Last Friday, as national attention turned to the massive Exxon Pegasus tar sands pipeline spill in Mayflower, Arkansas, another oil spill was occurring near Houston, Texas. Operators of a Royal Dutch Shell subsidiary's West Columbia pipeline, a 15 mile long, 16 inch diameter line, received warnings from the US National Response Center of a potential 700 barrel release (nearly 30,000 gallons) of crude oil on Friday, March 29.
Yesterday, representatives from the US Coast Guard acknowledged at least 50 barrels of oil had entered Vince Bayou, a waterway connected to the Gulf of Mexico.
On Monday, April 1, Shell spokeswoman Kimberly Windon told Reuters “no evidence” of a crude oil leak had been found. “Right now, we haven't seen anything,” she said at the time. Investigators have since determined at least 60 barrels of the spilled oil had entered the Bayou. It is unclear at this time what kind of crude oil the pipeline carried.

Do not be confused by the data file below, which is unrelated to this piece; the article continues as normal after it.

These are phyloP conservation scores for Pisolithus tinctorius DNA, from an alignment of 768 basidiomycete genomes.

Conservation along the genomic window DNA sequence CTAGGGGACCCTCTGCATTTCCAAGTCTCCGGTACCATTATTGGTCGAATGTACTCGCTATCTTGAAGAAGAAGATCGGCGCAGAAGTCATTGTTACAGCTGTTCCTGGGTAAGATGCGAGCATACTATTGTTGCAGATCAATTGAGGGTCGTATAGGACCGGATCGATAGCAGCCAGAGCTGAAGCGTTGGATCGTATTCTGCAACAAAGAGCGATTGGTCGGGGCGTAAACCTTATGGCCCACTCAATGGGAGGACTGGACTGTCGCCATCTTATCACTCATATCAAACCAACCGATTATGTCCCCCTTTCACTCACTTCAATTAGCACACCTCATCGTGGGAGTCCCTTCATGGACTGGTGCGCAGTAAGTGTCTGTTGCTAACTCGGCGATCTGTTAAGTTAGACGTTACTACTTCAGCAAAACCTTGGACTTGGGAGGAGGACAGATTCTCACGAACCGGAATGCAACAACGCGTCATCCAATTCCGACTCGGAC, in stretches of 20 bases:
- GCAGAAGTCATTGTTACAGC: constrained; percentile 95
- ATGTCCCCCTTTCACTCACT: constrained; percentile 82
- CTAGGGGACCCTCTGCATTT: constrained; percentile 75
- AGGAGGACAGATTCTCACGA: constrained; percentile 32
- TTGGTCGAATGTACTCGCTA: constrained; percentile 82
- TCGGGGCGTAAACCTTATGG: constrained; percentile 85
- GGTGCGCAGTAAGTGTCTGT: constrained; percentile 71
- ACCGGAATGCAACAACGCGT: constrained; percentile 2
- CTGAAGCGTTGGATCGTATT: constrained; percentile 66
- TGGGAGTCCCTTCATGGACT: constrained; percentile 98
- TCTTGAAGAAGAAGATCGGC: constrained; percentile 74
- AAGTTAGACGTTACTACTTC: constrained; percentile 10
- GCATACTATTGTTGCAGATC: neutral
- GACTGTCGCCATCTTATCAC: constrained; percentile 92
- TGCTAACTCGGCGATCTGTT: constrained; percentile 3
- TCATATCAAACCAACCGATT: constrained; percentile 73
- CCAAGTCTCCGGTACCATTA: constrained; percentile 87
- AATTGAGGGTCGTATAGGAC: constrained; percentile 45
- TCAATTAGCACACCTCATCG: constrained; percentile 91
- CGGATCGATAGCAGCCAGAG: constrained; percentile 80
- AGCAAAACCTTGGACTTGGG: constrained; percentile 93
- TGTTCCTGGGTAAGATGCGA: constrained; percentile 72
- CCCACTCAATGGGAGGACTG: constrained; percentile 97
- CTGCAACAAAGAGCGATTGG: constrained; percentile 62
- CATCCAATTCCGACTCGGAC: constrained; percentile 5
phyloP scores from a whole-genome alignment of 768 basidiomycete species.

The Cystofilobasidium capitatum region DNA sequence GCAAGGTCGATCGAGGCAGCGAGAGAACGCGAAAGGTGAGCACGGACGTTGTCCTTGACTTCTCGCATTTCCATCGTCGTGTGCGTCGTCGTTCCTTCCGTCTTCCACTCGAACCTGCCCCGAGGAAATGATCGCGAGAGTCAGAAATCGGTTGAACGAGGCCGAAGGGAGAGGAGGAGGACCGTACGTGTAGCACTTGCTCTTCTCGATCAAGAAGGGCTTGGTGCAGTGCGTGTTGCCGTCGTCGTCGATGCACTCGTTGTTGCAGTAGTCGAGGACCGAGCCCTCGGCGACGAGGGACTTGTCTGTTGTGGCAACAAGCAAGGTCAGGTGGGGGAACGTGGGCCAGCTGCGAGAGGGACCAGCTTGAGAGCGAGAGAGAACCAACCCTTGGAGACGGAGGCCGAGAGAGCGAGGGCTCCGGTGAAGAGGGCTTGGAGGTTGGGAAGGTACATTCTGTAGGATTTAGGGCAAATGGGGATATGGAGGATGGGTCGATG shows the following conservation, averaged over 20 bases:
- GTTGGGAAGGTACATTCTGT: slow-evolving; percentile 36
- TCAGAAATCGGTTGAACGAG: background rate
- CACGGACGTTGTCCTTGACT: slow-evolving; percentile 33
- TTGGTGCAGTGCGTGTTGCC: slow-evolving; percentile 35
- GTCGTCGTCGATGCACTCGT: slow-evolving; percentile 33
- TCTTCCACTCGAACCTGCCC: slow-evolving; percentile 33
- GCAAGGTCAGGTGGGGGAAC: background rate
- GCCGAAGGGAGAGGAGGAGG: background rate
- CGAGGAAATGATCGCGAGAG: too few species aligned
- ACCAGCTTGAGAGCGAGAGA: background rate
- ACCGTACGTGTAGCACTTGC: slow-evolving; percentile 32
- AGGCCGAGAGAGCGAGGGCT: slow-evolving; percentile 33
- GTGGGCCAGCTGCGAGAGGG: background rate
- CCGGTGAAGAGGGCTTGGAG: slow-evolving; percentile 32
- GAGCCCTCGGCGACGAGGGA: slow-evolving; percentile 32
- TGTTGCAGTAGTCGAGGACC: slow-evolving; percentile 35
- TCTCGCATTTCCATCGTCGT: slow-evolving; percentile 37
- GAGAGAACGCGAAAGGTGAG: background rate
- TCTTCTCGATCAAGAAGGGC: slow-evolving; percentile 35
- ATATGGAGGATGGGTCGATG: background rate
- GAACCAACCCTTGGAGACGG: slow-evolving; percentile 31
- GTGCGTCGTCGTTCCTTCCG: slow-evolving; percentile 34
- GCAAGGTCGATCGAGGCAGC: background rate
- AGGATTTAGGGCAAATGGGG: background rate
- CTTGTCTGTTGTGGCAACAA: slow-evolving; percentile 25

DeSmog contacted Shell Pipelines US media relations department to inquire about the type and size of the spill but did not receive a reply by the time of publication.
Steven Lehman, Coast Guard Petty Officer told Dow Jones, “That's a very early estimate - things can change.”